One painting in, I realized it was going to be a little more complicated than two friends sharing an art experience. She was to be the teacher. I was to be the student.  I felt a migraine coming on. When I was an official student I did okay with official teachers but I’ve never been too enthusiastic about self-appointed ones.  But, Wait, I said to myself. She’s an artist. A good artist.  This is an opportunity to transcend my usual, I love it,  like it, admire it, hate it routine. Maybe I’ll learn something. And I did.

wolgate woods 2006 by david hockney

wolgate woods 2006 by david hockney

I learned that in several of Hockney’s massive mind-blowing mural-size paintings, his use of green was hideous. I learned, as we stood in front of a series of portraits, that he doesn’t know his ass from his elbow about perspective.

“I kind of like that…uh…naïve look,” I said meekly.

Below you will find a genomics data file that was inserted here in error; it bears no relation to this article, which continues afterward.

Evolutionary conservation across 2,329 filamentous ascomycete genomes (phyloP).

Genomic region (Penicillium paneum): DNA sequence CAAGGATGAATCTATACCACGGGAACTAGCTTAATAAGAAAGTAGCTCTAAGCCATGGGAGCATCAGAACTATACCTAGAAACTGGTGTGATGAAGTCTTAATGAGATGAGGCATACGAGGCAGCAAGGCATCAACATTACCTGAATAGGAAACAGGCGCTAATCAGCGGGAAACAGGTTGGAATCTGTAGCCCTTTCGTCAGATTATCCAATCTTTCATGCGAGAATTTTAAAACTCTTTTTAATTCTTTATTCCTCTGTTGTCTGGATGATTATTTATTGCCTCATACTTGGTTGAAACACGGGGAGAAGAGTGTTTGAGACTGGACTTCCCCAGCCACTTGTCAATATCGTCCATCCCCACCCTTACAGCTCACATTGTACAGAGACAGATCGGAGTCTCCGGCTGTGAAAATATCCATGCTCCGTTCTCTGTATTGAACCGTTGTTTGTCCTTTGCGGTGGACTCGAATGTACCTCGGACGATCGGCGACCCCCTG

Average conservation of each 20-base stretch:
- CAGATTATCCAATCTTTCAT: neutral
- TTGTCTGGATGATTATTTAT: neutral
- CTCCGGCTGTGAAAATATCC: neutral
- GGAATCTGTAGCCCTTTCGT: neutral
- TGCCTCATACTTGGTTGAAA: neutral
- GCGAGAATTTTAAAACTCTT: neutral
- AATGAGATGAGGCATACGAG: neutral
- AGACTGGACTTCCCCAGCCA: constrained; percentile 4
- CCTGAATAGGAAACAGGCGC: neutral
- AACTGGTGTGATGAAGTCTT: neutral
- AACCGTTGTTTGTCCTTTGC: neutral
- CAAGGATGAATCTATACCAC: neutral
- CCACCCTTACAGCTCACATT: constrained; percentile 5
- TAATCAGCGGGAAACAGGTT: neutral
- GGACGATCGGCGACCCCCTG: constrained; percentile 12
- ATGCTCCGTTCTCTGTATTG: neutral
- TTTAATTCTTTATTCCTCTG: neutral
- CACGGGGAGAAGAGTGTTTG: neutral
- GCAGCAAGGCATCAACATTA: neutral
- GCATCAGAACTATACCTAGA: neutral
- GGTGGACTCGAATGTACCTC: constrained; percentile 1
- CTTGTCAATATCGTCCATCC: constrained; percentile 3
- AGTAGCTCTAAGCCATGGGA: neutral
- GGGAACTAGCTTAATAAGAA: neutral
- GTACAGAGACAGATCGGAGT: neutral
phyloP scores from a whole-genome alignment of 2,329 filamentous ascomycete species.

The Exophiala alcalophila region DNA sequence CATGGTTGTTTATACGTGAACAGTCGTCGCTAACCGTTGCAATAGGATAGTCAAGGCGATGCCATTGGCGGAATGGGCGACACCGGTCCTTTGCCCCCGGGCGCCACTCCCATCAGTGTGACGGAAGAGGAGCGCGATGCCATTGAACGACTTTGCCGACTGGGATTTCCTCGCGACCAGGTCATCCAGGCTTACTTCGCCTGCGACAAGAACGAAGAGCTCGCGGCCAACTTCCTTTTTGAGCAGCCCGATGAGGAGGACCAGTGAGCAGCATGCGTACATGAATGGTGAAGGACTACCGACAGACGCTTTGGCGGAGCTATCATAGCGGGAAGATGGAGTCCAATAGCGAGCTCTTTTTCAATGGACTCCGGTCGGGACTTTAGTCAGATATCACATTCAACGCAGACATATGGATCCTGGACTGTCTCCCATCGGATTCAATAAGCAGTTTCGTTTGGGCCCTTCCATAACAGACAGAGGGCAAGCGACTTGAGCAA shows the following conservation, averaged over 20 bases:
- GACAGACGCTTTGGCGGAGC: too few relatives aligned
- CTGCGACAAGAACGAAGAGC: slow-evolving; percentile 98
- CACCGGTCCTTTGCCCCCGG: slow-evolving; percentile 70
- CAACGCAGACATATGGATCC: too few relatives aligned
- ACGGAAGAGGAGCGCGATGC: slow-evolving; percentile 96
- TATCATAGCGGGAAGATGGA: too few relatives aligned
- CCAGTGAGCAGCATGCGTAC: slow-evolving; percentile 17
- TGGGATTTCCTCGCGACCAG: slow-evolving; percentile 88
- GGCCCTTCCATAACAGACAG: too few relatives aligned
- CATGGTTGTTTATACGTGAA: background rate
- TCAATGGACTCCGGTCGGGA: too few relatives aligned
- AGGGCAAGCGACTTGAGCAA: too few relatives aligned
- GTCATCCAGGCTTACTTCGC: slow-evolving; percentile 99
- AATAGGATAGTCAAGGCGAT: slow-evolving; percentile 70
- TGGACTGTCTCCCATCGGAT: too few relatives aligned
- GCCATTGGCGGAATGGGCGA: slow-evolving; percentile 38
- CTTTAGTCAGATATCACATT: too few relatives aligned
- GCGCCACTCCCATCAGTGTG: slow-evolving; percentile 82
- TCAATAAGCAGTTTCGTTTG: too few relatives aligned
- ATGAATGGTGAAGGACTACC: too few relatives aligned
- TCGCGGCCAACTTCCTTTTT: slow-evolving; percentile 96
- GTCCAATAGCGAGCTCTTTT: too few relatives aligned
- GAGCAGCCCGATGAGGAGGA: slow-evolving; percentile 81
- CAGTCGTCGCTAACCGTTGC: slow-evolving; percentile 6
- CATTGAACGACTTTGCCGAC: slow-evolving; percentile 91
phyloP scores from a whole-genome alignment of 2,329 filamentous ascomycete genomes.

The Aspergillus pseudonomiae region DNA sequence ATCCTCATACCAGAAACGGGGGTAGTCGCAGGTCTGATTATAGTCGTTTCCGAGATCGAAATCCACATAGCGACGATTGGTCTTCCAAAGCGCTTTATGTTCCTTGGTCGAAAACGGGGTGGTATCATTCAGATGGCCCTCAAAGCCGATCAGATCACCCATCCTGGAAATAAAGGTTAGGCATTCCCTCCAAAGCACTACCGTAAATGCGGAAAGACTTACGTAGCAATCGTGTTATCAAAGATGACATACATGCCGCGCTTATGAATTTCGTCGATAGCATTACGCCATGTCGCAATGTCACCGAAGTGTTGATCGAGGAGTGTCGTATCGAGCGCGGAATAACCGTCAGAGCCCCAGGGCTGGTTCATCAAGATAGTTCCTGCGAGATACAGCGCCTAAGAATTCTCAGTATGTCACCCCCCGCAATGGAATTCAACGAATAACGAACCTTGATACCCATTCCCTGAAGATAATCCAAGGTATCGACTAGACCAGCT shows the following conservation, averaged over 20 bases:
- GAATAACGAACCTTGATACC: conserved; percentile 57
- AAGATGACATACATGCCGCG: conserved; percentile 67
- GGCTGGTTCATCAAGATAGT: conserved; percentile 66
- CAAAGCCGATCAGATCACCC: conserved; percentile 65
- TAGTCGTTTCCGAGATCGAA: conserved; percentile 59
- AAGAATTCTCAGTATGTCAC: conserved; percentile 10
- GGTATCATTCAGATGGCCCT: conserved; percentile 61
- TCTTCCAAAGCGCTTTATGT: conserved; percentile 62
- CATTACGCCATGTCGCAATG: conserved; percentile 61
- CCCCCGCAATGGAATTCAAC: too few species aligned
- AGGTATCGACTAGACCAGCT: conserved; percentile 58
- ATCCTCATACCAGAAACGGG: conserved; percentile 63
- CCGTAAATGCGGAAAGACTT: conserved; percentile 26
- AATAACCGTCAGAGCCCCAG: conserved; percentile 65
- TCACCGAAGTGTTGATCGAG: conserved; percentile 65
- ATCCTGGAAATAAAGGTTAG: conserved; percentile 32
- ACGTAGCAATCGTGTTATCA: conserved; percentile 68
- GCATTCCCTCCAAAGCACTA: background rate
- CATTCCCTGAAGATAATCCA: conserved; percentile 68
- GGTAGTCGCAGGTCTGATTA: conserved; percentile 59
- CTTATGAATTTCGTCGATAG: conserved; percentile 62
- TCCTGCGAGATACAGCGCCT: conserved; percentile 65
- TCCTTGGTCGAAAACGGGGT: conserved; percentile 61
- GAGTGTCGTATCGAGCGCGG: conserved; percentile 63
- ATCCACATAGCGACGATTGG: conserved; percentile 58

“You do?” she said, turning to look into my naïve eyes.

“Yeah,” my inner wimp continued, “I suppose that’s why I like outsider art.”

She moved us along to a series of plein d’air depictions of fall.  The shimmering, neon colors were unlike any fall foliage I’ve ever seen. She approved. Her enthusiasm dimmed when we stopped in front of a series of enormous Yosemite paintings Hockney had drawn on his iPad. In the foreground of one image, scrubby pines sparkle green with a backdrop of Bridalveil Falls tumbling down a cliff side. The familiar granite crest of Half Dome looms in the background. In another vista, heavy mist cloaks a stand of giant sequoias.

“You have to admire him for embracing new technology at 76,” I said. “Don’t you think it’s courageous for a man of his age?” I asked in a voice far too wimpish for a woman of my age.

“Oh, I don’t know,” she said, shrugging. “There’s an app for that.  You could download it on your iPad. You could paint those,” she said pointing to the massive images.

winter timber 2009 by david hockney

winter timber 2009 by david hockney

Well, she’s right. I not only could, I did download an app called “Draw This” on my iPad. The point is to get people to guess what object your image depicts. No one hardly ever can, so I don’t think I’m quite ready to tackle a giant painting of Glacier Point.  Perhaps my future lies in abstract iPad painting.

There were many more notes, observations, opinions – too numerous to list here.  The last one, however, pretty much summed up what came before: she declared that no one will know who Hockney is in 100 years.